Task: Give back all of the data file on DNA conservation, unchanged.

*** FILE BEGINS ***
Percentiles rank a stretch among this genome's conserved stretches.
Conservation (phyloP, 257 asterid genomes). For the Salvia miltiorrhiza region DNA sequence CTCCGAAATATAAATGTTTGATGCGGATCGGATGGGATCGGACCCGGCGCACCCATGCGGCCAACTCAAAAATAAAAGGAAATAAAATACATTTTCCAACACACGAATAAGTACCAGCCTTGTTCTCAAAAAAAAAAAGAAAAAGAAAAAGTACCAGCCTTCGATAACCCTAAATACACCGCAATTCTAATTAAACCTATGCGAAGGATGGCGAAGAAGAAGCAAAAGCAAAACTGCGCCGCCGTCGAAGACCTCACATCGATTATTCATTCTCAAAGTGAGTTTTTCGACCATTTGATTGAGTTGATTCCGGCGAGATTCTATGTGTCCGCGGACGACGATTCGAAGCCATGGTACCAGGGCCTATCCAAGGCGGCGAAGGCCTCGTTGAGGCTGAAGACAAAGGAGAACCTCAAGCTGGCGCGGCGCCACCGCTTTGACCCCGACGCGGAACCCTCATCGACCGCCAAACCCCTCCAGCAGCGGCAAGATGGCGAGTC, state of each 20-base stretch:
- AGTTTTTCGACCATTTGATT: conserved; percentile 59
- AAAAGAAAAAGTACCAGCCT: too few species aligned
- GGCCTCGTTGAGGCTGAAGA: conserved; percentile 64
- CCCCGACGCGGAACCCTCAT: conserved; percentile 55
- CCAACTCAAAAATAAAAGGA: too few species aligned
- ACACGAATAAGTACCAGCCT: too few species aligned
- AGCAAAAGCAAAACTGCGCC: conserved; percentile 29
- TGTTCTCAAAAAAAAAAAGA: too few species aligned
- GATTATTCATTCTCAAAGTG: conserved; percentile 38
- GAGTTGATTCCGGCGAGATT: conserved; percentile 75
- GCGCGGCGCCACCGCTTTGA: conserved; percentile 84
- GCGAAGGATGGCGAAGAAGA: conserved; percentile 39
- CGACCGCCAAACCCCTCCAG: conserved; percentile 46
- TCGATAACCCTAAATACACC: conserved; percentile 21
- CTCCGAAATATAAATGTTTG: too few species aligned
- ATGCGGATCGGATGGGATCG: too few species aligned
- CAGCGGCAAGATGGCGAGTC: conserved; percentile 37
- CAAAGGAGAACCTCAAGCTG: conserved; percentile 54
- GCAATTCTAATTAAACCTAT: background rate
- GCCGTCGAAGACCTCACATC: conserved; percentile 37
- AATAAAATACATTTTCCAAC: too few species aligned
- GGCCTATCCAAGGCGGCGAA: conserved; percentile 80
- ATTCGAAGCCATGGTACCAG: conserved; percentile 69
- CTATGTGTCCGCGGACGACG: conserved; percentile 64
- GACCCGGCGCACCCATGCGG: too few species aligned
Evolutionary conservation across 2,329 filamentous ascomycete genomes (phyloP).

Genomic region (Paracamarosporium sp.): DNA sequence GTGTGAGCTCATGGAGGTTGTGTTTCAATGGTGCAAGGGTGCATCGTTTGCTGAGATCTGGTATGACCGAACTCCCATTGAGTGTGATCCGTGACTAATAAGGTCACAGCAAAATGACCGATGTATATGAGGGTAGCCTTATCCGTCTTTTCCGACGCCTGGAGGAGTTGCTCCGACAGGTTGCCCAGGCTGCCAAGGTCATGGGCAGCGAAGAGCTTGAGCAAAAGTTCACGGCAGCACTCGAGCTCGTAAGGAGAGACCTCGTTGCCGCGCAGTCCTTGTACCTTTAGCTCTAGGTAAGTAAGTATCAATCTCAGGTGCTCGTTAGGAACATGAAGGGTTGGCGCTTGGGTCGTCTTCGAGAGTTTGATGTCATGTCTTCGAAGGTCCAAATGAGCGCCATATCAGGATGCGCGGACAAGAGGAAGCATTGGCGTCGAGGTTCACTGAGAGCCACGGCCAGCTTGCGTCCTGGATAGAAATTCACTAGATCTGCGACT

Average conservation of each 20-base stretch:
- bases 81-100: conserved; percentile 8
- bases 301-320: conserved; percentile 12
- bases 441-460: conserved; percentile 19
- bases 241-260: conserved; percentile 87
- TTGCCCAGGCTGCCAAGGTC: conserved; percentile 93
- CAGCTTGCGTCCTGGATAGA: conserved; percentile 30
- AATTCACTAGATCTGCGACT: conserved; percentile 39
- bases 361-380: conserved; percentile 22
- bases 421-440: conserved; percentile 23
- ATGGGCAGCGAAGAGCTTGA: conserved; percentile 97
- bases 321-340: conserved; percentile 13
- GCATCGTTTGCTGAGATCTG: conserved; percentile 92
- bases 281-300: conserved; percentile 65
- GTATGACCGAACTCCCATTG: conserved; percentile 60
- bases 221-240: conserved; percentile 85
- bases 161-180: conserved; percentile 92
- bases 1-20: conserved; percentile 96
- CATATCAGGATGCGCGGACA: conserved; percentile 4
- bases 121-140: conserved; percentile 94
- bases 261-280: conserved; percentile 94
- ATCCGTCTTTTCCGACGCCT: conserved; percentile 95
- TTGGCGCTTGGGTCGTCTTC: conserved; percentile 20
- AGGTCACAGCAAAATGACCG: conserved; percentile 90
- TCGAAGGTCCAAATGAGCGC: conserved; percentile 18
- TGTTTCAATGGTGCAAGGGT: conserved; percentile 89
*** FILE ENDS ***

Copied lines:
Percentiles rank a stretch among this genome's conserved stretches.
Conservation (phyloP, 257 asterid genomes). For the Salvia miltiorrhiza region DNA sequence CTCCGAAATATAAATGTTTGATGCGGATCGGATGGGATCGGACCCGGCGCACCCATGCGGCCAACTCAAAAATAAAAGGAAATAAAATACATTTTCCAACACACGAATAAGTACCAGCCTTGTTCTCAAAAAAAAAAAGAAAAAGAAAAAGTACCAGCCTTCGATAACCCTAAATACACCGCAATTCTAATTAAACCTATGCGAAGGATGGCGAAGAAGAAGCAAAAGCAAAACTGCGCCGCCGTCGAAGACCTCACATCGATTATTCATTCTCAAAGTGAGTTTTTCGACCATTTGATTGAGTTGATTCCGGCGAGATTCTATGTGTCCGCGGACGACGATTCGAAGCCATGGTACCAGGGCCTATCCAAGGCGGCGAAGGCCTCGTTGAGGCTGAAGACAAAGGAGAACCTCAAGCTGGCGCGGCGCCACCGCTTTGACCCCGACGCGGAACCCTCATCGACCGCCAAACCCCTCCAGCAGCGGCAAGATGGCGAGTC, state of each 20-base stretch:
- AGTTTTTCGACCATTTGATT: conserved; percentile 59
- AAAAGAAAAAGTACCAGCCT: too few species aligned
- GGCCTCGTTGAGGCTGAAGA: conserved; percentile 64
- CCCCGACGCGGAACCCTCAT: conserved; percentile 55
- CCAACTCAAAAATAAAAGGA: too few species aligned
- ACACGAATAAGTACCAGCCT: too few species aligned
- AGCAAAAGCAAAACTGCGCC: conserved; percentile 29
- TGTTCTCAAAAAAAAAAAGA: too few species aligned
- GATTATTCATTCTCAAAGTG: conserved; percentile 38
- GAGTTGATTCCGGCGAGATT: conserved; percentile 75
- GCGCGGCGCCACCGCTTTGA: conserved; percentile 84
- GCGAAGGATGGCGAAGAAGA: conserved; percentile 39
- CGACCGCCAAACCCCTCCAG: conserved; percentile 46
- TCGATAACCCTAAATACACC: conserved; percentile 21
- CTCCGAAATATAAATGTTTG: too few species aligned
- ATGCGGATCGGATGGGATCG: too few species aligned
- CAGCGGCAAGATGGCGAGTC: conserved; percentile 37
- CAAAGGAGAACCTCAAGCTG: conserved; percentile 54
- GCAATTCTAATTAAACCTAT: background rate
- GCCGTCGAAGACCTCACATC: conserved; percentile 37
- AATAAAATACATTTTCCAAC: too few species aligned
- GGCCTATCCAAGGCGGCGAA: conserved; percentile 80
- ATTCGAAGCCATGGTACCAG: conserved; percentile 69
- CTATGTGTCCGCGGACGACG: conserved; percentile 64
- GACCCGGCGCACCCATGCGG: too few species aligned
Evolutionary conservation across 2,329 filamentous ascomycete genomes (phyloP).

Genomic region (Paracamarosporium sp.): DNA sequence GTGTGAGCTCATGGAGGTTGTGTTTCAATGGTGCAAGGGTGCATCGTTTGCTGAGATCTGGTATGACCGAACTCCCATTGAGTGTGATCCGTGACTAATAAGGTCACAGCAAAATGACCGATGTATATGAGGGTAGCCTTATCCGTCTTTTCCGACGCCTGGAGGAGTTGCTCCGACAGGTTGCCCAGGCTGCCAAGGTCATGGGCAGCGAAGAGCTTGAGCAAAAGTTCACGGCAGCACTCGAGCTCGTAAGGAGAGACCTCGTTGCCGCGCAGTCCTTGTACCTTTAGCTCTAGGTAAGTAAGTATCAATCTCAGGTGCTCGTTAGGAACATGAAGGGTTGGCGCTTGGGTCGTCTTCGAGAGTTTGATGTCATGTCTTCGAAGGTCCAAATGAGCGCCATATCAGGATGCGCGGACAAGAGGAAGCATTGGCGTCGAGGTTCACTGAGAGCCACGGCCAGCTTGCGTCCTGGATAGAAATTCACTAGATCTGCGACT

Average conservation of each 20-base stretch:
- bases 81-100: conserved; percentile 8
- bases 301-320: conserved; percentile 12
- bases 441-460: conserved; percentile 19
- bases 241-260: conserved; percentile 87
- TTGCCCAGGCTGCCAAGGTC: conserved; percentile 93
- CAGCTTGCGTCCTGGATAGA: conserved; percentile 30
- AATTCACTAGATCTGCGACT: conserved; percentile 39
- bases 361-380: conserved; percentile 22
- bases 421-440: conserved; percentile 23
- ATGGGCAGCGAAGAGCTTGA: conserved; percentile 97
- bases 321-340: conserved; percentile 13
- GCATCGTTTGCTGAGATCTG: conserved; percentile 92
- bases 281-300: conserved; percentile 65
- GTATGACCGAACTCCCATTG: conserved; percentile 60
- bases 221-240: conserved; percentile 85
- bases 161-180: conserved; percentile 92
- bases 1-20: conserved; percentile 96
- CATATCAGGATGCGCGGACA: conserved; percentile 4
- bases 121-140: conserved; percentile 94
- bases 261-280: conserved; percentile 94
- ATCCGTCTTTTCCGACGCCT: conserved; percentile 95
- TTGGCGCTTGGGTCGTCTTC: conserved; percentile 20
- AGGTCACAGCAAAATGACCG: conserved; percentile 90
- TCGAAGGTCCAAATGAGCGC: conserved; percentile 18
- TGTTTCAATGGTGCAAGGGT: conserved; percentile 89